In my corner of the world, people have unquestioning obedience to authority drilled into them from birth. Those like me, who ask too many questions, soon find themselves in trouble. In this society, monuments to the past are more valuable Continue reading
Pain is an inescapable element of human experience. From birth, when the blood of a father is curdled from the mother’s cries of pain, all Continue reading
How can the Holy Spirit be Divine and yet be content to work in obscurity? From hovering over the waters at creation to filling Bezalel with creative skill, He seems leery of the spotlight and instead, content to turn it on Jesus and the Father. It is because He spurns the fanfare and accolades associated with kingly power that we doubt His Divinity. How could we not doubt when the Bible is filled with odes to the Father and Jesus but only punctuated with terse references where the Holy Spirit is concerned?
Perhaps it is time we realised that our stampeding for the spotlight has less to do with effectiveness than it has to do with pride. Pride is always befuddled by humility and can only either belittle it or reject it as false. Yet the Holy Spirit challenges our belief that the essence of life lies in the spotlight. The Holy Spirit sends a portfolio and testimonials instead of a curriculum vitae because He seeks to attract by inspiring awe and not bedazzle us.
His apparent shyness is shared by the Father and Jesus too. Have you read the rousing hymns of praise sung about Jesus by the Father in Hebrews 1? Do you remember the glorious parables of the Father’s love breathed by Jesus in the gospels? They never tire of heaping praise on each other because of the love that swirls through the very core of their essence. God truly is love, not so much in an overbearing sentimental sense but in a commitment to serve others. True humility can never flourish in bashfulness because it can only thrive in a heart so confident that it sees no need to bask in the limelight.
Satan approached Jesus in the wilderness to tempt Him to prove His Divinity by grasping the limelight (turn stones into bread and jump from the temple) but Jesus chose to prove it by holding to a loving trust in the Father. Jesus came to reveal the Father (He spoke of Him incessantly) and refused to steal the limelight from Him. It is this stubborn confidence in His relationship with the Father and the resultant contentment that gave strong evidence of Jesus’ identity.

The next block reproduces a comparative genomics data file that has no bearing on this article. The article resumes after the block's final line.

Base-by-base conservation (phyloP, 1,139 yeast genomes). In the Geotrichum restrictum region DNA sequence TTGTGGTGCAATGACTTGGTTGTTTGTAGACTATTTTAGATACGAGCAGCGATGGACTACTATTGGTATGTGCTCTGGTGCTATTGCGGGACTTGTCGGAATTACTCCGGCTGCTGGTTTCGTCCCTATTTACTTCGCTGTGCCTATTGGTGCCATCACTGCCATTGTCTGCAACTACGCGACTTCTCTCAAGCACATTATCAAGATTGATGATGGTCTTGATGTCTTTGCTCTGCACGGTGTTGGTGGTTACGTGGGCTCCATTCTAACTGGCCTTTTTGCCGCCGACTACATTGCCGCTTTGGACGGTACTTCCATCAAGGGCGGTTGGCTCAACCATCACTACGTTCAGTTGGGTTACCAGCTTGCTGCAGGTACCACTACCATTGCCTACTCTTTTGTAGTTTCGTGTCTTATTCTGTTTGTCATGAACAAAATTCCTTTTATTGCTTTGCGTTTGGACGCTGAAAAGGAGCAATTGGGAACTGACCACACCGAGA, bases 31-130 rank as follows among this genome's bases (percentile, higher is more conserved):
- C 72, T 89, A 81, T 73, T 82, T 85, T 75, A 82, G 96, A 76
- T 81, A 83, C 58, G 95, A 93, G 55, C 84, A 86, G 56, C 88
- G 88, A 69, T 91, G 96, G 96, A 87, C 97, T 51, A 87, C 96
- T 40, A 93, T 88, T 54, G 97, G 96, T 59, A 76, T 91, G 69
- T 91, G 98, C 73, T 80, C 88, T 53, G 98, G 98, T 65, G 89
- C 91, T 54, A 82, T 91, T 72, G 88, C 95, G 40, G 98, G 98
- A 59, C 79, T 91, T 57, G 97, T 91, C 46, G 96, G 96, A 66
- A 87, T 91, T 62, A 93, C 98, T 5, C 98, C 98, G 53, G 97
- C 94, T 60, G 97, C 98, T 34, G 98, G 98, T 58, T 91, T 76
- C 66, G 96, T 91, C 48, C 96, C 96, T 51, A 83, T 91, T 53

The Father too, couldn’t restrain Himself from heaping praise on Jesus at His baptism but could restrain Himself from intervening on Calvary. As sinners jeered at Jesus on the cross, challenging Him to prove Himself by saving Himself, the Father didn’t distract them by attacking them. All eyes were to be on Jesus. Is it any wonder that the Holy Spirit doesn’t spend time attracting attention to Himself?
How different would our lives be if we proved ourselves not by claims or fanfare but by positive results? What strife we would avoid and how sweet our relationships would be, if we were so confident in our identities that we would be content to point attention to others.
Malachi’s book ends with a promise to send Elijah and four hundred years later, a man dressed like Elijah announces the arrival of the Kingdom of God to an Israel groaning under the iron weight of Rome. Surely, the appropriate response would be to arm themselves for war but this “Elijah” calls for a change of mind, namely, repentance. This surprise ought not be so because John the Baptist does little more than echo the cry of the prophets before Him: Repent!
Matthew points his audience to Isaiah 40, a poem calling for God’s people to prepare for the kingdom of God. God calls Jesus His Son just as He referred to Israel as His Son in the book that regales us with the tale of a nation forged by God – Exodus.Just as Israel went through the water into the wilderness, Jesus goes through the water into the wilderness. Satan, as usual, is on hand to tempt Him but Jesus rebuffs him, drawing lessons from texts dealing with Israel’s failures in the desert.
Jesus is a weird King. Instead of rescuing John the Baptist and reclaiming Jerusalem, He heads off to the despised North, preaching the same message as John: repent in preparation for the kingdom. While a king would be expected to recruit the cream of the Jews as his cabinet, Jesus recruits fishermen and reaches out to heathens.
Isaiah 40 explains his weirdness. The poem tells of a God with a perspective much wider than ours. While we are only interested in the Kingdom for our selfish reasons, God is building a Kingdom beyond our wildest dreams. God sees far more than we do and so cannot be confined to our expectations. The kingdom of heaven is here today and as it was in Matthew’s time, the key to joining it is a change of mind – Repent.